by Dave Zornow
Nyack, Sept 17 — The US Environmental Protection Agency rebuked a Cuomo administration plan on Tuesday to fund Tappan Zee Bridge construction with a $511 million dollar loan from monies dedicated to clean water funds, saying that only $29.1 million qualified under EPA rules. Although this sounds like a setback, the governor’s political strategists might be quietly cheering this development as it clears the way to pay for the new TZB with the proceeds from more than $4 billion in bank settlements coming to the New York State treasury.
Bridge construction costs are pegged at $3.9 billion with about 41 percent of the funding coming from a US Dept of Transportation loan. Cuomo was hoping to use a low/no-cost clean water loan from the Clean Water State Revolving Fund (CWSRF) to cover about 22 percent of the remaining costs. On Sept 16 the EPA nixed all but $29.1 million of that loan, which works out to only 1.3 percent of the remaining TZB construction expense. “Construction activities arising from transportation projects do not advance water quality, and CWSRF funding should not be used for these purposes,” Joan Leary Matthews, the director of the EPA’s Region 2 clean water division.
The defeat in DC sets up a “save the day” opportunity in Albany. Cuomo can now use the unexpected windfall from New York State’s share of bank settlements to pay for Tappan Zee Bridge building. Now that all of the “conventional” funding sources have been explored and exhausted, the governor will be able to say, “I tried my best” before cracking open the piggy bank. (It’s more than a little bit ironic that this piggy bank is funded by the penalties paid by real banks).
Those funds are somewhere north of $4 billion dollars (The Times Union said it was $4.2B on 8/17; The NY Post said it was closer to $5 billion on 8/20). That could pay for the new Tappan Zee Bridge with no toll increase — an unlikely scenario given that there will be many parties with their hands out looking for a piece of this very tasty financial and political pie. A more likely scenario is that Cuomo will use some of the bank settlement funds to reduce the new TZB tolls from the predicted $15+ to $12. It’s still a steep hike from the $5 motorists now pay, but it’s right in line with what drivers currently are currently charged to cross the Port Authority’s George Washington Bridge. Don’t be surprised if this plan also includes a small toll hike on the Thruway to spread the pain out evenly from Buffalo to Albany.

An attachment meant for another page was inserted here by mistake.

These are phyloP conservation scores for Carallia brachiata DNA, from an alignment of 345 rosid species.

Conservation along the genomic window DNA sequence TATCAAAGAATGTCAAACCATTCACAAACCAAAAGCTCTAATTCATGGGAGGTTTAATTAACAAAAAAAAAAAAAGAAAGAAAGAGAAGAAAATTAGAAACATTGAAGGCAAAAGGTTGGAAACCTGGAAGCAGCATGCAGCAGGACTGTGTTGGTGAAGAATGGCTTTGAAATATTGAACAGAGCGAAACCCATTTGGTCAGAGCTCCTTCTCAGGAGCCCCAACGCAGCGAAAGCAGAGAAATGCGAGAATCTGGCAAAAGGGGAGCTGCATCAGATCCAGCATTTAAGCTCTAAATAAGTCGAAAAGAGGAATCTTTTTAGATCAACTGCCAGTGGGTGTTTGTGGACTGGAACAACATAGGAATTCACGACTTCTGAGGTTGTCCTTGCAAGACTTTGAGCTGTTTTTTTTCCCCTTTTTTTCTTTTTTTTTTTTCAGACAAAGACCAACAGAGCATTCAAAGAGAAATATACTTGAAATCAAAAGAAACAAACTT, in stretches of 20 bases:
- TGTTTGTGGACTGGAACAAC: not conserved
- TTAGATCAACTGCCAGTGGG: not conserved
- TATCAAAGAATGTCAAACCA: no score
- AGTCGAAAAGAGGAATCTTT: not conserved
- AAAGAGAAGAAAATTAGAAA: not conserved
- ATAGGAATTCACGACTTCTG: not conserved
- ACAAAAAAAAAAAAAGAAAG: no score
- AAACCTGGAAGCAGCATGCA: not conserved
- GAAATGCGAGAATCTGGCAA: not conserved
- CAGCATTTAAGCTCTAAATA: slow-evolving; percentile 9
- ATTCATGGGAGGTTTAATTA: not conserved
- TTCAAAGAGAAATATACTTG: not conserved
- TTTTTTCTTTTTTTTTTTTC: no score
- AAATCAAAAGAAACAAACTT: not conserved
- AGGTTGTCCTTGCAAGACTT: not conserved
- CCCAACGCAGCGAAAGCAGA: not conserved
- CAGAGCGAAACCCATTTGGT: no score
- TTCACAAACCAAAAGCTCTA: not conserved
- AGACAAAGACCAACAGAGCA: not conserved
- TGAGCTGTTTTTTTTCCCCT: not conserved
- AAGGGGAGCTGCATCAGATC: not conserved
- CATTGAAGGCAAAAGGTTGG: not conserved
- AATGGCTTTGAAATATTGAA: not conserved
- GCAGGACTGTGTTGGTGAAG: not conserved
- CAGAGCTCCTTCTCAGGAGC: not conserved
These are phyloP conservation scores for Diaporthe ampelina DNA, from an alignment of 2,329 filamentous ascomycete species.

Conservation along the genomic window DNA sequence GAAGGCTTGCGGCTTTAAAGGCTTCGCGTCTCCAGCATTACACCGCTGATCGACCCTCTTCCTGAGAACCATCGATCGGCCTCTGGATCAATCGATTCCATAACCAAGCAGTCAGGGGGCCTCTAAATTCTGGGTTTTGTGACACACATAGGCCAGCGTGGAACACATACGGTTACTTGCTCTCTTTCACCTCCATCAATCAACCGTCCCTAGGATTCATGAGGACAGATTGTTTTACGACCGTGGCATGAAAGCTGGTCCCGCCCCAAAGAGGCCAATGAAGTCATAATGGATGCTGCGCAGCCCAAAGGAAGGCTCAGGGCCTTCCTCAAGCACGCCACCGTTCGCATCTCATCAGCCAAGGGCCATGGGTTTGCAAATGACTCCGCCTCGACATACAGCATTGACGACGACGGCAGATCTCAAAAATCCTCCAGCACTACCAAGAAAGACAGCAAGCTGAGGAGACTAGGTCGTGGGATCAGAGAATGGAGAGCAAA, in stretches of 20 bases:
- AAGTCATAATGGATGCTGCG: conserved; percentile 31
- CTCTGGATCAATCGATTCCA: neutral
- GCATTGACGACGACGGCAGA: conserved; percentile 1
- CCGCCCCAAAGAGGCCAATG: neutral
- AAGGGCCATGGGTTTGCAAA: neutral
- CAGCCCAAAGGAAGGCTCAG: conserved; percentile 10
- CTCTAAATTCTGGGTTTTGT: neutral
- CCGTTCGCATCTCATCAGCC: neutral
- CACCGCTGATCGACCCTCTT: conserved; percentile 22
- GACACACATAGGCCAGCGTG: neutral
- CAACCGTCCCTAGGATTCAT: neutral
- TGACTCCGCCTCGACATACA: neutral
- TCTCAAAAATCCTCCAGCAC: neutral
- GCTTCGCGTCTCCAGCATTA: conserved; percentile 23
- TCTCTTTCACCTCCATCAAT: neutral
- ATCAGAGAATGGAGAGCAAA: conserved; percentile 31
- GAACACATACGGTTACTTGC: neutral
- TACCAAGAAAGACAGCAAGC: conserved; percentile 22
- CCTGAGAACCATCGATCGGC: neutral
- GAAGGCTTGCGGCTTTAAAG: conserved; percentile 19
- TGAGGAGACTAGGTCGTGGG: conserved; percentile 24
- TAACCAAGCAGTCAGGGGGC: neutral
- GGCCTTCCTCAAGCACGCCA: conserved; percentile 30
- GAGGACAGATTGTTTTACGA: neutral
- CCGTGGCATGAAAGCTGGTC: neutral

Albany’s Times Union made a compelling case for using the windfall to fund bridge construction as well as setting up an educational trust fund in an editorial on August 17.
It’s a fitting solution for a way to pay for the new bridge. Fines and settlements resulting from the financial meltdown, which increased the gap between the 1% and the 99%, will be used to bridge the gap between Rockland and Westchester — as well as closing the gap between the infrastructure we need and the bridge tolls we are willing to pay.
- State’s newfound riches, Times-Union 8/17/2014
- NY gets growing windfall, Rochester Democrat & Chronicle 8/21/2014
- Possibility of Thruway toll increase emerges after rejection of bridge funding, The Buffalo News 9/16/2014
- Big bank fines engorge New York budget surplus, NY Post 8/20/2014
- TZB Tolls: Is 8 Cents Worth $256 Million Less of Clean Water? 8/3/2014
Photo Credit: ©2014 Ray Wright